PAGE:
Actually, BB non-discrimination is a policy that carries massive consequence when violated. Hospital Risk Managers will be all over this if there is a threat to it impacting the bottom line. So, whether US or foreign-born healthcare professionals discrimination can cost a bundle and the policies for that a longstanding. The how to effectively deliver care to trans people is how you mitigate risk.

  • BB, 2010-08-12 14:02:07

    There is no doubt that firing such individuals will cow the rest into obedience - up to a point. The cultural taboos which surround this strange phenonemon will probably never be overcome. My point is broader than the context of the article, and my objection is to the notion that enforcing political correctness through coercive means mitigates the actual problem. It only drives it underground. By all means, use force of law to end this kind of discrimination, but don’t succumb to the delusion that the problem has been seriously addressed. There are some prejudices that simply will never be overcome and men turning themselves into women is one of them, especially in Third World cultures - where the majority of American hospitals now find their skilled and semi-skilled healthcare workers.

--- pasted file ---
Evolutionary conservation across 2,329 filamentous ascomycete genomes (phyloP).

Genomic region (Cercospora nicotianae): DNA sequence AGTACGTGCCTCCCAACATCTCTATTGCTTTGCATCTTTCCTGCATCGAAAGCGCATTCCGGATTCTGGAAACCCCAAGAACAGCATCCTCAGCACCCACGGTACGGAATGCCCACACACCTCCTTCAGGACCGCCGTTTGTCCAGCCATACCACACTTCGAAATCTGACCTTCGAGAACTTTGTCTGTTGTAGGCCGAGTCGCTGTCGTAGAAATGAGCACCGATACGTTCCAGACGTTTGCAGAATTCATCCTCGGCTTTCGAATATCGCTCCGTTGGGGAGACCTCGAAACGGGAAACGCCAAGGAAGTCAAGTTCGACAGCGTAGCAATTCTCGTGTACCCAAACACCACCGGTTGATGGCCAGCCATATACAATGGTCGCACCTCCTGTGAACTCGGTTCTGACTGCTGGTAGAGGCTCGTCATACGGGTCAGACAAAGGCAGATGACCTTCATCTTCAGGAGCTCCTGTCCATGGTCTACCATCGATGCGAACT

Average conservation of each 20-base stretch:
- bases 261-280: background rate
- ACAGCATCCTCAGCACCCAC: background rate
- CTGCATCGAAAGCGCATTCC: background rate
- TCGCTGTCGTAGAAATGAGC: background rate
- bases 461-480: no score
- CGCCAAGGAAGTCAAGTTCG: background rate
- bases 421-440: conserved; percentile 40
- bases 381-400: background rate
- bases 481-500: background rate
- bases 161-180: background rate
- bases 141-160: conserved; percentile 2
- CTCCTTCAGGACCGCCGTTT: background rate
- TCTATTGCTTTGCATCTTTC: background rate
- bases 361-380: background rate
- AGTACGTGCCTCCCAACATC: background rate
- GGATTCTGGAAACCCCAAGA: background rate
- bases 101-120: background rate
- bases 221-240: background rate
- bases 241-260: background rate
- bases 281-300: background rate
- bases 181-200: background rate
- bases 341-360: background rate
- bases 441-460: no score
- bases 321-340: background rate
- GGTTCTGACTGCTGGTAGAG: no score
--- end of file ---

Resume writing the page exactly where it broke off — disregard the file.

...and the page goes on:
• Michael K. Lavers, 2010-08-12 14:21:50

    With all due respect (once again) BB, you’re using the phrase "strange phenomenon" and "men turning themselves into women" in your description of someone who is transgender?

  • Michael K. Lavers, 2010-08-12 14:24:09

    I meant to say ’transgender patients’ and not ’transgender specifics’ in my previous post. My apologies...

  • BB, 2010-08-12 16:44:53